The Broads National Park is one of the UK’s 15 designated National Parks, in the heart of the East of England
No visit to Norfolk is complete without experiencing the Broads unique landscape, its diverse bird and wildlife and its important cultural heritage.
The Broads National Park is made up of over 60 open areas of water known as Broads and seven rivers, the Ant, Bure, Chet, Thurne, Waveney, Wensum and Yare. Uniquely, it is the only National Park to have a city within its boundary, perfect to combine the history and vibrancy of Norwich with a more relaxed and natural environment of the Broads, easily accessibly by the historic Wherry Lines railway from Norwich.
The Broads shallow lakes were dug out in medieval times – the peat removed and used for fuel. For centuries afterwards it was assumed that the broads had been formed by natural processes – their true origins not being discovered until 1952.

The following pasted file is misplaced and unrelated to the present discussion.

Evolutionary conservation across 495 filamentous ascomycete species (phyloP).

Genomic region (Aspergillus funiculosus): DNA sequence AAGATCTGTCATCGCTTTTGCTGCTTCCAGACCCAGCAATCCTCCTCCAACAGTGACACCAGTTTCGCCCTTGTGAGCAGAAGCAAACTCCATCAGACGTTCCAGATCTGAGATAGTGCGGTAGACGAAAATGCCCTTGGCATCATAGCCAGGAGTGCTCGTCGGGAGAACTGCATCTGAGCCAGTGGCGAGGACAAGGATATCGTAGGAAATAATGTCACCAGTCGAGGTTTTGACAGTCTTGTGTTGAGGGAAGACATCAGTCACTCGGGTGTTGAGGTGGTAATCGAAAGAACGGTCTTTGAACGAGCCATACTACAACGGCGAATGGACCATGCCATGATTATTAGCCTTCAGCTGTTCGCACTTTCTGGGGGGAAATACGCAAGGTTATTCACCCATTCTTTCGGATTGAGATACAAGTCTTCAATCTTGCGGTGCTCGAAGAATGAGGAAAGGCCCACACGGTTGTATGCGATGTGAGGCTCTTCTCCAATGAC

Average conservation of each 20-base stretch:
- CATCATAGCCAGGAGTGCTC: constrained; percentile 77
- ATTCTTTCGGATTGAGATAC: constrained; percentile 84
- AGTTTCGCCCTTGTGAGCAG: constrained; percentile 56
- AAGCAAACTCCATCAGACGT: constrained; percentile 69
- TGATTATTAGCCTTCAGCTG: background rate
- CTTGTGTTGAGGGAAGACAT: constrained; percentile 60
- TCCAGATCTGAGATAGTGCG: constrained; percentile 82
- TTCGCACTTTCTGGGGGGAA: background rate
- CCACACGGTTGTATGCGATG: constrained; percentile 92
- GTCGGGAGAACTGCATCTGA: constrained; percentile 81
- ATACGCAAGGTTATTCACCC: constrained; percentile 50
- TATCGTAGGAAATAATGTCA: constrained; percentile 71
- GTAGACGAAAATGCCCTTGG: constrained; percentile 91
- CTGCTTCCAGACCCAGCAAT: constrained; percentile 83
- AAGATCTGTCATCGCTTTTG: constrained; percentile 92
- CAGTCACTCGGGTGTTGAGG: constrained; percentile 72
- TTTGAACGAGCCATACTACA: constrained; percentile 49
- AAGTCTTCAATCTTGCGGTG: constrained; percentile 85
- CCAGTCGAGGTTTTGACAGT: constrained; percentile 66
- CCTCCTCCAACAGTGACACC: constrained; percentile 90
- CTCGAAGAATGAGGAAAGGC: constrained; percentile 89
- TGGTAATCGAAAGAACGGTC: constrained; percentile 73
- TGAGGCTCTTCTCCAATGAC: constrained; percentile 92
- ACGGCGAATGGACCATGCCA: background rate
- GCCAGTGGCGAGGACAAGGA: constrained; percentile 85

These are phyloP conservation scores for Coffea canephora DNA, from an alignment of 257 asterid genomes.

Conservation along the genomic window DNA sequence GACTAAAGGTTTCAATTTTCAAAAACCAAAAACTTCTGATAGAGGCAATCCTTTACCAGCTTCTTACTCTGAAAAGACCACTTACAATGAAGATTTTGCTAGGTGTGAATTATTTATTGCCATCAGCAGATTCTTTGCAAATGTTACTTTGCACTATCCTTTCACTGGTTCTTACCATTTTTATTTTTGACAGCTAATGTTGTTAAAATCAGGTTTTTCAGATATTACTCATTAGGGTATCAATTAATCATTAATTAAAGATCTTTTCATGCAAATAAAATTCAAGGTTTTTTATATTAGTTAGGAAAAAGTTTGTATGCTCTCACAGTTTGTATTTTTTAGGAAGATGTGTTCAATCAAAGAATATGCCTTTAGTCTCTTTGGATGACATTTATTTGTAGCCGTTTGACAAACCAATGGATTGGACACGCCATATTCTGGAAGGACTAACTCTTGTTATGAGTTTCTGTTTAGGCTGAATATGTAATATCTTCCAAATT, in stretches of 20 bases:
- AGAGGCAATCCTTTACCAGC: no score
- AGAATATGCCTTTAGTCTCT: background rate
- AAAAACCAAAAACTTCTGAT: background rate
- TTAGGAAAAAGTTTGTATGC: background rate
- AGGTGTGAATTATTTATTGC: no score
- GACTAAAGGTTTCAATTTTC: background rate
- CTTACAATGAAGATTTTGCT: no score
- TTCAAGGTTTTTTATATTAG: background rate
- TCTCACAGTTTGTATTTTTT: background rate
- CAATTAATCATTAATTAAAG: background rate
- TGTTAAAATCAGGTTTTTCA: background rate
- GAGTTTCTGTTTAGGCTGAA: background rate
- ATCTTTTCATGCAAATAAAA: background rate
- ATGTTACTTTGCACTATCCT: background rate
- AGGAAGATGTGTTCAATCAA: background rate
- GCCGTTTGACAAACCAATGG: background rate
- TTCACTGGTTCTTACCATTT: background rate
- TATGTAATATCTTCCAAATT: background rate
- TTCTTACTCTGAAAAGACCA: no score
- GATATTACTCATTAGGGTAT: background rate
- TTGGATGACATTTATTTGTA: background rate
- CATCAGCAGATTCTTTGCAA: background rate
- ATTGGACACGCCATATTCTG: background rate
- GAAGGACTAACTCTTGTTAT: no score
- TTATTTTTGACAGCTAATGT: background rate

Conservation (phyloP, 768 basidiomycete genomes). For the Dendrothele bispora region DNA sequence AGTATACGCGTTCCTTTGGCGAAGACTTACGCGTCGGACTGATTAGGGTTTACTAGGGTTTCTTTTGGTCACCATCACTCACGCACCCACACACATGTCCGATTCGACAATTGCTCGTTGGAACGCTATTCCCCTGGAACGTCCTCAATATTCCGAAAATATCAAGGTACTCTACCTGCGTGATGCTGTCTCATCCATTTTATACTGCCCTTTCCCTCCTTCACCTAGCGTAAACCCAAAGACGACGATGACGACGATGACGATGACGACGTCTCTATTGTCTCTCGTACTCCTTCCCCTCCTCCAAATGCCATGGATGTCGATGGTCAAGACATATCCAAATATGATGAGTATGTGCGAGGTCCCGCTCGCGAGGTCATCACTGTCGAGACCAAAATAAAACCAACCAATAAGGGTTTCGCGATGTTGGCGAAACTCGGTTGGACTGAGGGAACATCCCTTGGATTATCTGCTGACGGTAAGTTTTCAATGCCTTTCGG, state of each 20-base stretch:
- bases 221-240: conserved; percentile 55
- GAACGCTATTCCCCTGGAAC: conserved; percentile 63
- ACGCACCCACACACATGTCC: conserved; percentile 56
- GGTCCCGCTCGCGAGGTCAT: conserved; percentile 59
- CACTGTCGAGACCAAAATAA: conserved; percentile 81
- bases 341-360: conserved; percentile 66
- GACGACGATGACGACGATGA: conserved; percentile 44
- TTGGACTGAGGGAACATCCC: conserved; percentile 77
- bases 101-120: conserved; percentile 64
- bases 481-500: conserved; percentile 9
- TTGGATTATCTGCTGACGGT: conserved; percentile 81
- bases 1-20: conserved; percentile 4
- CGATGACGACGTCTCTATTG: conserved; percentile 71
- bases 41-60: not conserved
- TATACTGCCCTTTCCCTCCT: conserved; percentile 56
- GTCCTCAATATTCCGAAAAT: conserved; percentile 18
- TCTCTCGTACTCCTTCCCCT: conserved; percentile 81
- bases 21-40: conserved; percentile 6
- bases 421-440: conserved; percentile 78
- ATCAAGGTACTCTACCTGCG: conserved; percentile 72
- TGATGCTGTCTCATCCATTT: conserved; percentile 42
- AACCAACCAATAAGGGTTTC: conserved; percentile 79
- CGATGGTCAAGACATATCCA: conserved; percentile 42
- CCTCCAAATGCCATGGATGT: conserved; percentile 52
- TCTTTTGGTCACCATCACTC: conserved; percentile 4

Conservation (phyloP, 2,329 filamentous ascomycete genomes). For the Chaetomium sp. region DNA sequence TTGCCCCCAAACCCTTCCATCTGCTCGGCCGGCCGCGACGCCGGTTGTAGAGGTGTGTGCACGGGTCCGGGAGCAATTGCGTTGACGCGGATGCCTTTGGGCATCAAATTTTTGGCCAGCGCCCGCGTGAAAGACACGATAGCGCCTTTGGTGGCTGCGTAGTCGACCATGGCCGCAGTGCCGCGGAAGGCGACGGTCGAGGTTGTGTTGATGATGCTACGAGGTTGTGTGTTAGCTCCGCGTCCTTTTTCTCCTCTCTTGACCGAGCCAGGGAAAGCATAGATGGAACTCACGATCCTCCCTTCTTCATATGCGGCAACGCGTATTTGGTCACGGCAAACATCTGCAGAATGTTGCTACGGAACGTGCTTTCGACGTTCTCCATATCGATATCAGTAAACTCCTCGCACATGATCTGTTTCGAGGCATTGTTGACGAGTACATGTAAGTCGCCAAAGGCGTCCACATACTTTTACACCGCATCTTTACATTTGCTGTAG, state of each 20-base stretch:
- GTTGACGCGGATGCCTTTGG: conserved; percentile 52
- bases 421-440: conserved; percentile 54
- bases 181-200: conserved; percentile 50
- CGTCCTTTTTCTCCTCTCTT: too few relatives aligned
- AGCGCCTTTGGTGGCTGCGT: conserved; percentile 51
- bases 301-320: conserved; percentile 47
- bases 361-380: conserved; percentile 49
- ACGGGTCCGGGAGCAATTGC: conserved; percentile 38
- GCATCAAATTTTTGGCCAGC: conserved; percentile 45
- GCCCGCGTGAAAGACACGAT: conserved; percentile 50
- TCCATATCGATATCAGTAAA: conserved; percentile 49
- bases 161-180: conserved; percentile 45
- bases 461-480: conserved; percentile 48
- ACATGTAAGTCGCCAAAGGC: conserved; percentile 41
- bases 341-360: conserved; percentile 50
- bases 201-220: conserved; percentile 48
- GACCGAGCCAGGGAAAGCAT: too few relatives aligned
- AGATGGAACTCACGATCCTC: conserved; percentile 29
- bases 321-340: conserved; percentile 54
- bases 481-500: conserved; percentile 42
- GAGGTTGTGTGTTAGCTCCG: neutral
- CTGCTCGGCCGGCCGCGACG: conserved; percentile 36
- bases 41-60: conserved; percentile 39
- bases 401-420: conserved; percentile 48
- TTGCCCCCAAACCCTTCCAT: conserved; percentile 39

A haven for wildlife; despite comprising only 0.1% of the UK, the area boasts more than 25% of its rarest species. The swallowtail, Britain’s largest butterfly, calls the Broads – and only the Broads – home.
Pleasure boating has been part of the way of life in the Broads since the 19th Century and the National Park is still one of Europe’s most popular inland waterways. Book a skippered sailing experience, join a historic Wherry sailing, hire an electric day boat; enjoy a guided kayak or SUP experience to explore the unique wetlands and winding waterways. There are a host of experience providers bringing the stories of the Broads to life.
Look out for the distinctive windmills dotting the landscape. Once used to drain the land, with a few serving to grind corn, many have been restored to their former glory.
Open all year round